Studies have described the presence of B7 costimulatory molecules in tumor cells of NPC, and the corresponding counter-receptor, CD28, in lymphoid cells, implying some communication between T cells and carcinoma cells in the microenvironment of NPC [10, 11]. These data suggest certain level of immune response directed at the NPC tumor cells with the presence of B7 costimulatory molecules in tumor cells of NPC and the vast number of infiltrating T cells. This phenomenon might explain why in the majority of NPC patients, the large prevalence of T cells in the neoplastic tissue does not have any prognostic significance. The presence of B7 costimulatory molecules is essential for the activation of T cells.
Our experimental evidence supports the finding that in a subset of NPC patients, tumor cells indeed express B7 costimulatory molecules. CD80 and CD86 were each expressed in 10 of 50 of our NPC cases in which they co-expressed in 9 cases. Due to the limited number of NPC cases, statistical conclusions which correlate the expression of CD80/86 with survival can not be drawn in the multivariate analysis in this study. Additional studies with larger number of patients are needed to confirm this finding.
However, this study demonstrated the presence of B7 costimulatory molecules in the neoplastic tissue of NPC and their possible prognostic importance. It is the first to show a significant association between expression of CD80/CD86 and a favorable outcome in patients with NPC by univariate analysis.
With a relatively small group of patients, our data suggested that neither expression of HLA-DR, the presence of infiltrating dendritic cells (follicular and S-100(+) interdigitating), nor the prevalence of lymphocytes in the neoplastic tissue had any prognostic significance for survival in patients with NPC. However, we can not rule out that with large number of patients, the prognostic factors might have been significant on the basis of this report.
The absence or low level expression of B7 costimulatory molecules by malignant cells is thought to represent one mechanism by which they escape immunosurveillance. Recently, CD80 expression has been demonstrated to be closely associated with decreased tumorigenicity in oral squamous carcinoma, suggesting that inadequate CD80 expression during early oral squamous cell carcinoma formation may contribute to the escape of tumors from the immune system . The fact that 9 of the 11 (82%) CD80/86 positive patients were in T stage of 1–2 provide indirect evidence that expression of CD80/86 may serve as a marker for decreased tumorigenicity during early development of NPC.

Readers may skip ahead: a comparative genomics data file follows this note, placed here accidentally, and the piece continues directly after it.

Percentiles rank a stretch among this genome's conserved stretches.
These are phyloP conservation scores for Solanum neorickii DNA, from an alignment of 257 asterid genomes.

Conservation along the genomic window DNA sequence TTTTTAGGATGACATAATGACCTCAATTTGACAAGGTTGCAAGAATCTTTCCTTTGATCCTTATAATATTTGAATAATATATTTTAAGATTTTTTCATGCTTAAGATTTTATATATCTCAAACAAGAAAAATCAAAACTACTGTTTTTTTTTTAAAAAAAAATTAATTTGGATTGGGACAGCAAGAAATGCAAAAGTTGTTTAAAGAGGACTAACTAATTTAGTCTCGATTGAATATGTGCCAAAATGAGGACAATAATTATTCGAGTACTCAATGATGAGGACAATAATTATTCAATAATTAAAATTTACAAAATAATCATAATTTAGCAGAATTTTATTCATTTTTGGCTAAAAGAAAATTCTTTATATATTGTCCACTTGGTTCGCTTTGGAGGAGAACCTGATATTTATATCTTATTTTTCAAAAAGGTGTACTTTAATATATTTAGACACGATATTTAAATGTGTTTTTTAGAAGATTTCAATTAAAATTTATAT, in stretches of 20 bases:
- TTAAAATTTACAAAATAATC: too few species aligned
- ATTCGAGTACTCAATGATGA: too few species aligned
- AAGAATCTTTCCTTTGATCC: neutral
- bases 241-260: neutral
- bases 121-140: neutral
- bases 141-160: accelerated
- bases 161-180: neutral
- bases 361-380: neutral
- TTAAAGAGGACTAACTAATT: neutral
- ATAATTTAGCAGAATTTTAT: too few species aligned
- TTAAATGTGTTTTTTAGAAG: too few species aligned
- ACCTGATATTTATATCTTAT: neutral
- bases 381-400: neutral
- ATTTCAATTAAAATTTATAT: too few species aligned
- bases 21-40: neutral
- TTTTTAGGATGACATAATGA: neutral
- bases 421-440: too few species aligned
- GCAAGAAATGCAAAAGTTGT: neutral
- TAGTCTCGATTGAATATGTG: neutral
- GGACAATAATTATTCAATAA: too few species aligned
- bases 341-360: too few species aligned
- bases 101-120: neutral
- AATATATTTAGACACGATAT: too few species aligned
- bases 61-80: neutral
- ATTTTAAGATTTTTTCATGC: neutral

The question of whether expression of B7 costimulatory molecules represent enhanced immunity against tumor has important implications with regard to the prognosis and treatment of NPC. The demonstration in this study which addresses the presence of B7 costimulatory molecules in the neoplastic tissue of NPC and their possible role in the prognosis of this disease is important. It should be noted that B7 expression could be widely determined on routinely processed, paraffin-embedded tissues for prognostic evaluation in NPC cases, whereas the quantification of plasma EBV DNA  can only be reliably performed for the purpose of clinical evaluation in sophisticated centers. Finally, integration of multiple markers and tools through use of statistical modeling should improve our ability to identify high-risk patients who may benefit from refined treatment strategies.
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The pre-publication history for this paper can be accessed here:http://www.biomedcentral.com/1471-2407/7/88/prepub
We thank Yu-Jun Chang for technical advice and all the NPC patients who joined this study. This project was supported by Grant No. 9250 from Department of Medical Education and Research, Changhua Christian Hospital, Taiwan.
The author(s) declare that they have no competing interests.
CSC designed the study and drafted the manuscript. JHC carried out the immunohistochemical staining. NCH participated in the statistical analysis. HYL helped to design the study. CYC participated in the coordination of the study. All authors read and approved the final manuscript.
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Chang, CS., Chang, J.H., Hsu, N.C. et al. Expression of CD80 and CD86 costimulatory molecules are potential markers for better survival in nasopharyngeal carcinoma. BMC Cancer 7, 88 (2007). https://doi.org/10.1186/1471-2407-7-88
- Costimulatory Molecule
- Oral Squamous Cell Carcinoma
- Infiltrate Lymphocyte
- CD86 Costimulatory Molecule
- Dendritic Reticulum Cell